LONDON, Nov 3 (Reuters) - Britain's Financial Conduct Authority said on Thursday it will stop banks from lending if they fail to treat customers caught in the cost of living crisis fairly.
Many consumers are struggling to pay bills as inflation hits 40-year highs over 10%, energy costs rise following Russia's invasion of Ukraine, and interest rates move higher, with more increases expected from the Bank of England on Thursday.
The FCA published a report on Thursday into how banks responded during the COVID-19 pandemic and what lessons could be applied in the current cost of living crisis.
"We want firms to consider the contents of this report and take immediate action where necessary to ensure that (they) are well placed to support customers now, and as the situation becomes more challenging in the months ahead," the report said.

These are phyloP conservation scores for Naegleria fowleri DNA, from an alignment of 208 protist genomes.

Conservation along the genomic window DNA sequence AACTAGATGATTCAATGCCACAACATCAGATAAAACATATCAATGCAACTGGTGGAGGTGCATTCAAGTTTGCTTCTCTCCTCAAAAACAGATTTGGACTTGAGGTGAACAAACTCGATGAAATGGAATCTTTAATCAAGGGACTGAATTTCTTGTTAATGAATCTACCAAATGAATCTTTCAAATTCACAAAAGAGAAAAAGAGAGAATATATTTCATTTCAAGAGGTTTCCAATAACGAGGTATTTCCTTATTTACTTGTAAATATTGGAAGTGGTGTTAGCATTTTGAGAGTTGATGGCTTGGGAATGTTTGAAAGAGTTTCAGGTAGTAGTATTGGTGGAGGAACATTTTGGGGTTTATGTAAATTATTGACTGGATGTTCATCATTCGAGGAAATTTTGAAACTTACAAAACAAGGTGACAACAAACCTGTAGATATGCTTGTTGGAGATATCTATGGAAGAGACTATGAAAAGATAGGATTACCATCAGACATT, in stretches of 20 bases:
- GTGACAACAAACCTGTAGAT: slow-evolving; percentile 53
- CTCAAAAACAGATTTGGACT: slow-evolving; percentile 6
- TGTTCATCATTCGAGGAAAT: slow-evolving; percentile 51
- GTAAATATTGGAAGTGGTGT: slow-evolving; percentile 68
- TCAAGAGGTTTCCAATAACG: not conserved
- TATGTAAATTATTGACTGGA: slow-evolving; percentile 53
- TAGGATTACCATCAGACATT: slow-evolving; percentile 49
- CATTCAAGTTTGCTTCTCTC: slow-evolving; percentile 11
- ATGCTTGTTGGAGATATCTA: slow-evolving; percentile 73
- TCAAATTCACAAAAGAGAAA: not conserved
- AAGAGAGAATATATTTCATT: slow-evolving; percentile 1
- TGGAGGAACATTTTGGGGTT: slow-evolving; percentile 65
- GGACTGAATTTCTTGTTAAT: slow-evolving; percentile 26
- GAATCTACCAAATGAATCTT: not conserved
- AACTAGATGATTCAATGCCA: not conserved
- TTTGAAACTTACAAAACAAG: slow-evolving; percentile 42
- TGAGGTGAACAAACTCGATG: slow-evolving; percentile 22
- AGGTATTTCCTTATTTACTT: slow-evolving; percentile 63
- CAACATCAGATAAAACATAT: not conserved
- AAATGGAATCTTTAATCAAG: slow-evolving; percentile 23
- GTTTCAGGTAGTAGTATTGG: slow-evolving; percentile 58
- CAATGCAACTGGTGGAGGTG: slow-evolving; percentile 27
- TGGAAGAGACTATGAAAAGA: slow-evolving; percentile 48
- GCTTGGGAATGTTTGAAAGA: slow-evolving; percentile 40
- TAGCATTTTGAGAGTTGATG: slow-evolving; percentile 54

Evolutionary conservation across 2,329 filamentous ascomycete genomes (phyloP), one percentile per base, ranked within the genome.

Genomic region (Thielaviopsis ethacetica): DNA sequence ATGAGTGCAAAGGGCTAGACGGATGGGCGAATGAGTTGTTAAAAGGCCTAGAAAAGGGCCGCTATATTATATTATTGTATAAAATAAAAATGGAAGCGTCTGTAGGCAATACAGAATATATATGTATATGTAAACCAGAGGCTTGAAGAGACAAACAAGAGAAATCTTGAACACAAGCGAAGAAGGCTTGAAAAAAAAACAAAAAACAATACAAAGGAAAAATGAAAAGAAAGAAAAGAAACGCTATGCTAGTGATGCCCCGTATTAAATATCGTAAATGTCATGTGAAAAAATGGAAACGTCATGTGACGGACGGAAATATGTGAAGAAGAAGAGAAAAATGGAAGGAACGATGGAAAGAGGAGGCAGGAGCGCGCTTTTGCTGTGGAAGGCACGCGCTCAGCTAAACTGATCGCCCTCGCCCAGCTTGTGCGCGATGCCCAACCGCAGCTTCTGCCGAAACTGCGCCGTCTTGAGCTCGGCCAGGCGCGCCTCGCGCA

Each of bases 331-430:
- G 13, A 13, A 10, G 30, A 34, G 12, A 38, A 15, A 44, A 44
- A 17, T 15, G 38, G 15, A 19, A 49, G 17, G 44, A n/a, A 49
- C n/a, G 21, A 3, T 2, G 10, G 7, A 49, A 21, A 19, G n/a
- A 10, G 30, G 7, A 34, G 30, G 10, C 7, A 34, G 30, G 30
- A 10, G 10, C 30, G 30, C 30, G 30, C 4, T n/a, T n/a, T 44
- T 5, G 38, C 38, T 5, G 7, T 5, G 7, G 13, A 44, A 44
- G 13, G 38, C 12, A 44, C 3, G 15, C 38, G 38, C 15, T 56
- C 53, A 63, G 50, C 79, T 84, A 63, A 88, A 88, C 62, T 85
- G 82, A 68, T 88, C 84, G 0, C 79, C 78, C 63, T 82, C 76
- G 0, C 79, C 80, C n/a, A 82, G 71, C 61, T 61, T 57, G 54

The watchdog said it has already told 32 firms to make changes to improve the way they treat customers and so far, seven of these have voluntarily agreed to pay 12 million pounds ($13.51 million) in compensation to nearly 60,000 customers.
"We will take action to restrict or stop firms from lending to people if they fail to meet our requirements that consumers in financial difficulties should be treated fairly," said Sheldon Mills, the FCA's executive director for consumers and competition.
The watchdog said it will be closely reviewing a further 40 firms in the coming months to make sure they are meeting its expectations and to protect customers from harm.
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